Initial treatment methods for anal fissures includes pain drugs/medications, the addition of dietary fiber to reduce the incidence of large, bulky stools, and sitz baths, where the individual sits in a few inches of warm water. If these treatments do not relieve the painful symptoms, surgery may be required to repair the sphincter muscle.

 

Perianal Abscesses

 

Perianal abscesses can occur when the tiny anal glands that open on the interior of the anus become obstructed, and the bacteria always present in these glands trigger an infection. When pus develops, it can create the perianal abscess.

 

Treatment involves draining the abscess, usually under local anesthesia by a qualified and experienced healthcare professional.

 

Anal Fistula

 

An anal fistula often follows drainage of an abscess and can be an unnatural tube-like passageway in the anal canal to a hole in the skin near the opening of the anus. Body wastes traveling through the anal canal are redirected through this tiny channel and out through the skin, causing itching and irritation. Anal fistulas also bring about drainage, pain, and bleeding. They rarely heal by themselves and usually require surgery to drain the abscess and “close off” the fistula.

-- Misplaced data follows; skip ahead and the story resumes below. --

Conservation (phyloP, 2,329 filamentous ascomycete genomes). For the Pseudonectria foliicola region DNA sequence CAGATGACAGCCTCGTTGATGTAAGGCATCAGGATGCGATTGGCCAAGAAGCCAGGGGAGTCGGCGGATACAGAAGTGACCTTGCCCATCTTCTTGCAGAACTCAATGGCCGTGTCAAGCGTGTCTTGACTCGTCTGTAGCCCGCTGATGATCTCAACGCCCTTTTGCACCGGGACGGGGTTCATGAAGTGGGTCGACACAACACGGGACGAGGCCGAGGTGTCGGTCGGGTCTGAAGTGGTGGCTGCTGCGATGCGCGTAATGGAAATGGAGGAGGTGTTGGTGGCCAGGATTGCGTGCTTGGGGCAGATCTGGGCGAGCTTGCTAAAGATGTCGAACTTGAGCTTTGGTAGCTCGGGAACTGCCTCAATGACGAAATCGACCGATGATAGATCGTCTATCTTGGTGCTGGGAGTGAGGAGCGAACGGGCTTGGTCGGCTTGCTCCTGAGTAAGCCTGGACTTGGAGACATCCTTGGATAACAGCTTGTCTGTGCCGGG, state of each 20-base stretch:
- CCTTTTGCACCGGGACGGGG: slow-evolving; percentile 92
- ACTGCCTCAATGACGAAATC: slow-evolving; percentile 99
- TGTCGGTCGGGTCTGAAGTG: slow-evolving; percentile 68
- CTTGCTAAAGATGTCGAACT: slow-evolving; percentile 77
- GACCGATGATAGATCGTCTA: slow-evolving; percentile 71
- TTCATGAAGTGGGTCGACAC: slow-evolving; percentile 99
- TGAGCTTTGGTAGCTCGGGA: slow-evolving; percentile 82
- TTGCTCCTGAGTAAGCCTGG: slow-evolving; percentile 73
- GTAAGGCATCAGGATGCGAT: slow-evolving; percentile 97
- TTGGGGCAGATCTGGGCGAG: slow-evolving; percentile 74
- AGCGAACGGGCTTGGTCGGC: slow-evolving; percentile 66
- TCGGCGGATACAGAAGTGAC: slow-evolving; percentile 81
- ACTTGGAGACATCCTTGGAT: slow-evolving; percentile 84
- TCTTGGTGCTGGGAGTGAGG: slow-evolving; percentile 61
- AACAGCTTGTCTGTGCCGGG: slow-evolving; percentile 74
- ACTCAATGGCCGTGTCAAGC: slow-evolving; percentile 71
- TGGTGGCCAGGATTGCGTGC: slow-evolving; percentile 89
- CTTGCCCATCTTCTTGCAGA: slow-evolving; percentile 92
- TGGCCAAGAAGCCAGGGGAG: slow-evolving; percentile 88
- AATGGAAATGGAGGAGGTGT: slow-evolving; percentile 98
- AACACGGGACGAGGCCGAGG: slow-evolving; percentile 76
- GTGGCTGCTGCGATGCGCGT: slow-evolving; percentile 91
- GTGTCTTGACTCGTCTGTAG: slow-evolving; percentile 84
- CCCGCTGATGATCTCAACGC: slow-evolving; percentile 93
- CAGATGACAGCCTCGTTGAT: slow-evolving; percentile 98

Other Perianal Infections

 

Occasionally, the skin glands near the anus become infected and may need to be drained. Just behind the anus, abscesses can form that contain a little tuft of hair at the back of the pelvis, known as a pilonidal cyst. Sexually transmitted diseases which could affect the anus include anal warts, herpes, AIDS, chlamydia, and gonorrhea.

 

Diverticular Disease

 

Diverticulosis is the presence of small outpouchings, known as the diverticula, in the muscular wall of the large intestine which form in weakened areas of the gastrointestinal tract, or GI tract. They usually develop in the sigmoid colon, the high-pressure area of the lower large intestine. Diverticular disease is relatively common and can occur in approximately 10 percent of people over the age of 40 and in 50 percent of people over the age of 60 in Western cultures. It’s frequently caused by too little amounts of fiber in the diet. Diverticulosis rarely causes symptoms.

 

Complications of diverticular disease happen in about 10 percent of people with outpouchings. They include inflammation or infection (diverticulitis), bleeding, and obstruction. Treatment methods for diverticulitis includes antibiotics, increased fluids, along with a specialized diet. Surgical interventions are needed in about half of the patients who have complications to eliminate the involved segment of colon.

 

Colon Polyps and Cancer